A Comparative View of Citizen Engagement in Social Media of Local Governments from North American Countries

A Comparative View of Citizen Engagement in Social Media of Local Governments from North American Countries

María del Mar Gálvez-Rodríhuez (University of Almería, Spain), Arturo Haro-de-Rosario (University of Almería, Spain) and María del Carmen Caba-Pérez (University of Almería, Spain)
DOI: 10.4018/978-1-5225-1081-9.ch009
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Abstract

Taking into consideration the growing popularity of social media in North American countries, this chapter aims to perform a comparative analysis of the use of Facebook as a communication strategy for encouraging citizen engagement among local governments in The United States, Canada and Mexico. With regards to the three dimensions used in all regions to measure online citizen engagement, in general terms, the “popularity” and “virality” dimensions are the most common, while the “commitment” dimension is still underutilized. With respect to the significant differences found, Mexican citizens are those that make the best use of the tool “like” to express their support of the information supplied by local governments. Furthermore, in relation to the citizens that are fans of the Facebook pages of local governments, we can observe that Canadian citizens show a greater interest in participating more actively in dialogue building while U.S. citizens are the most willing to disseminate information from their local governments.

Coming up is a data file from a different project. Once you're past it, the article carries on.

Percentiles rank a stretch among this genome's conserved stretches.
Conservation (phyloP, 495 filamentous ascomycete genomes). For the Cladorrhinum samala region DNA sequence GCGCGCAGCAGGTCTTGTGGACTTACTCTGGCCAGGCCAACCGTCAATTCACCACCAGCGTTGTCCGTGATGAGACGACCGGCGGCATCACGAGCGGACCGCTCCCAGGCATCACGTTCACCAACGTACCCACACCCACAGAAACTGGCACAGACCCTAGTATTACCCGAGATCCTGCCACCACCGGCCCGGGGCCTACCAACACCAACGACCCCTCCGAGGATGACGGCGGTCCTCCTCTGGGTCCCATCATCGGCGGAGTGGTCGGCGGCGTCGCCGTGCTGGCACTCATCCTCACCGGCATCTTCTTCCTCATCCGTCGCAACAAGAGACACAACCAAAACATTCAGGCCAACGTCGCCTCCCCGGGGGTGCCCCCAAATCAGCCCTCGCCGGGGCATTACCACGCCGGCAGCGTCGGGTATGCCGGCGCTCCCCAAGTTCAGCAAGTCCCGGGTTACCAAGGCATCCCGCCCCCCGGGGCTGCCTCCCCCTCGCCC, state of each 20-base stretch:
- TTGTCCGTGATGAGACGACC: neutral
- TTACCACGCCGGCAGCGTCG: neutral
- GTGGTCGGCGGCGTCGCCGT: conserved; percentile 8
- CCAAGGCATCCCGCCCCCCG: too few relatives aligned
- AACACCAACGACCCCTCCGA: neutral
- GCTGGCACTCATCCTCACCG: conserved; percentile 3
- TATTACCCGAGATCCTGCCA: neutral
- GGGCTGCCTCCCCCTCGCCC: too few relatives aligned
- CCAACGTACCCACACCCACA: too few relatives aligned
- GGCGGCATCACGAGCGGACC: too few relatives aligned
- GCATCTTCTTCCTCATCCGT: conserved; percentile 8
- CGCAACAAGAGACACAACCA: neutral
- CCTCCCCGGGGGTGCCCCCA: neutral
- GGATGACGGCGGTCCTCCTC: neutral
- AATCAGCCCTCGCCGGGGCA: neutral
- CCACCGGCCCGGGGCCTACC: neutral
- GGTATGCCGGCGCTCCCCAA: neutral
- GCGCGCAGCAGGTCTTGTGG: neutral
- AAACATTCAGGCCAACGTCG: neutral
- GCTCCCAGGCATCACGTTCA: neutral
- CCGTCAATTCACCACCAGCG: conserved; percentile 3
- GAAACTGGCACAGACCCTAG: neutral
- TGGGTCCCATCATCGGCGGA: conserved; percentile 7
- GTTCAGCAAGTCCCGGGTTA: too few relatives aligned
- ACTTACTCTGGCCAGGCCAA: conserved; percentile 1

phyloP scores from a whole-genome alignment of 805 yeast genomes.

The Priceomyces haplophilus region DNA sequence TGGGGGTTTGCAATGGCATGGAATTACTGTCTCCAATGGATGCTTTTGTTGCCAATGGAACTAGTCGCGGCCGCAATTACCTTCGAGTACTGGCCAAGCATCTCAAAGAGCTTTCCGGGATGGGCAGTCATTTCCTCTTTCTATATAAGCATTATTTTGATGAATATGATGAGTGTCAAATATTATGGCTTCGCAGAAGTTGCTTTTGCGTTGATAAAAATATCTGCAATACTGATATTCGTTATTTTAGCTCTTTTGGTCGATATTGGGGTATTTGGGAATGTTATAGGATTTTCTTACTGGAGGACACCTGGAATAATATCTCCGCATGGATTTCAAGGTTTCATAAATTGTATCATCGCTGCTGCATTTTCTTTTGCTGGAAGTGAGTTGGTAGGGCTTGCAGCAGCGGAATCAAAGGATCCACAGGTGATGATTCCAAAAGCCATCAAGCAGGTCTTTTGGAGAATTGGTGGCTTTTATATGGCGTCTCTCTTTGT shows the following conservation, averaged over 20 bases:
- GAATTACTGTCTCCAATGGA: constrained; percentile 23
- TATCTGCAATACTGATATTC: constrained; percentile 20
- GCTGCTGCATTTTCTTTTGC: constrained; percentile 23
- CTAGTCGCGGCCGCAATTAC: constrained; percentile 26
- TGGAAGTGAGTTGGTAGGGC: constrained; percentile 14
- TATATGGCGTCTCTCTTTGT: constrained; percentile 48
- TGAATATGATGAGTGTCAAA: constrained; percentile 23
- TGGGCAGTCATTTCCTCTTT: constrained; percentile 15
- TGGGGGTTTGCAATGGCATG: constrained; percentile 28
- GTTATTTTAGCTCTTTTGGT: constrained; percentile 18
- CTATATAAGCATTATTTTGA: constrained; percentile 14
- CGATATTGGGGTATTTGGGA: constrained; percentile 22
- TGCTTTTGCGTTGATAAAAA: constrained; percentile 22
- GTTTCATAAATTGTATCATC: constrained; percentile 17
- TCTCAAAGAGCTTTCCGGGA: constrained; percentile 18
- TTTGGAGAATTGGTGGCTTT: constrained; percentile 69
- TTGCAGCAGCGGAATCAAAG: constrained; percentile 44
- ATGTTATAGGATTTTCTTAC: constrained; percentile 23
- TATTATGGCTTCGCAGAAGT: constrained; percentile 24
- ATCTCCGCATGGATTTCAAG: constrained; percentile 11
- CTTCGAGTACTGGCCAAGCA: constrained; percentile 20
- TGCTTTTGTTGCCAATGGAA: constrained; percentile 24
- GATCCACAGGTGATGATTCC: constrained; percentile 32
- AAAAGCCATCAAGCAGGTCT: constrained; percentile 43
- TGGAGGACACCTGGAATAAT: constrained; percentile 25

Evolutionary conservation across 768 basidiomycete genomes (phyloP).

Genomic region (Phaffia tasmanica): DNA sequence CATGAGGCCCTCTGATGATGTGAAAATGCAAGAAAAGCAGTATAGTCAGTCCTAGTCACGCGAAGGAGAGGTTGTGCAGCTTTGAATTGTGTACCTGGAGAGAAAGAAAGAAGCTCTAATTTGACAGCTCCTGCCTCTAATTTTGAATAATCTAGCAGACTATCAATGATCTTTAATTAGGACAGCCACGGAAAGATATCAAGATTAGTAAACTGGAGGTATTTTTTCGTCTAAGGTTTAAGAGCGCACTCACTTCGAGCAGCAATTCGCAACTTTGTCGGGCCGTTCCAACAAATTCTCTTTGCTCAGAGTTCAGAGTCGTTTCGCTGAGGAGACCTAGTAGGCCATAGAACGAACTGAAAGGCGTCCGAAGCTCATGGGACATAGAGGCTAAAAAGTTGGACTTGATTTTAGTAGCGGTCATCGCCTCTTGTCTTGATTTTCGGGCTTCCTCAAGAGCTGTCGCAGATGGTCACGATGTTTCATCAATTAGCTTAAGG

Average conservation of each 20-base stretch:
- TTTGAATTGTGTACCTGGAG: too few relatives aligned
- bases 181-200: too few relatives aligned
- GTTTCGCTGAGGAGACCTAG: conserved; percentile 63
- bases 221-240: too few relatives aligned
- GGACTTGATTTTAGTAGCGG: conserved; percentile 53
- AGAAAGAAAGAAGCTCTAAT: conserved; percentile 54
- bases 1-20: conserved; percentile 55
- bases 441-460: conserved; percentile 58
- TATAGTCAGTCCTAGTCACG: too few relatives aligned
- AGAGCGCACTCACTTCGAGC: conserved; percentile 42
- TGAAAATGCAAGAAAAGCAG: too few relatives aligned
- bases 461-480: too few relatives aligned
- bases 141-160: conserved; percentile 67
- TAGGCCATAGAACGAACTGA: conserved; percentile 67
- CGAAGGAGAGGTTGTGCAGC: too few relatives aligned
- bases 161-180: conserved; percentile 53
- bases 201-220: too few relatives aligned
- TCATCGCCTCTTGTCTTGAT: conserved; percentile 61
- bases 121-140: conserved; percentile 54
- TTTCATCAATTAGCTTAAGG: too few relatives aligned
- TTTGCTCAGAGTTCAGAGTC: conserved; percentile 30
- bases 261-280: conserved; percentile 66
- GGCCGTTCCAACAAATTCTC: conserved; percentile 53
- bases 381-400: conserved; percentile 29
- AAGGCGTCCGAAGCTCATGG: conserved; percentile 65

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Introduction

In recent years the demand for citizen engagement in the decision making process of local government has increased, as the actions that these entities carry out directly affect daily life and are of the most direct interest for citizens (Hui & Hayllar, 2010; Sandoval & Gil, 2012; Kavanaugh et al., 2012). Therefore, these public entities should not only be more transparent and accountable about their actions but also need to implement mechanisms that allow citizens to have an “active voice” that guarantees a better democratic system. To this end, local governments need to implement a successful communication strategy which in turn implies the adoption of the current communication trends (Bonsón et al., 2014a).

Regarding the new models of communication, there is no doubt of the huge impact that social media are having on society (Akadwani, 2014). To authors like Kim et al. (2010) and Avery et al. (2010) the fast expansion of these technologies is due to the diverse advantages that they present, such as:

  • 1.

    Facilitating collaboration;

  • 2.

    Encouraging joint learning;

  • 3.

    Permitting the rapid exchange of information among users;

  • 4.

    The creation of online communities;

  • 5.

    Enabling sharing-created contents;

  • 6.

    It’s ease of use; and

  • 7.

    It’s low cost.

All these attributes have allowed such technologies to play a pivotal role in citizen mobilization as they foster not just the mass distribution of a one message to many people but also, the interaction of messages from many to many (Zorn et al., 2013).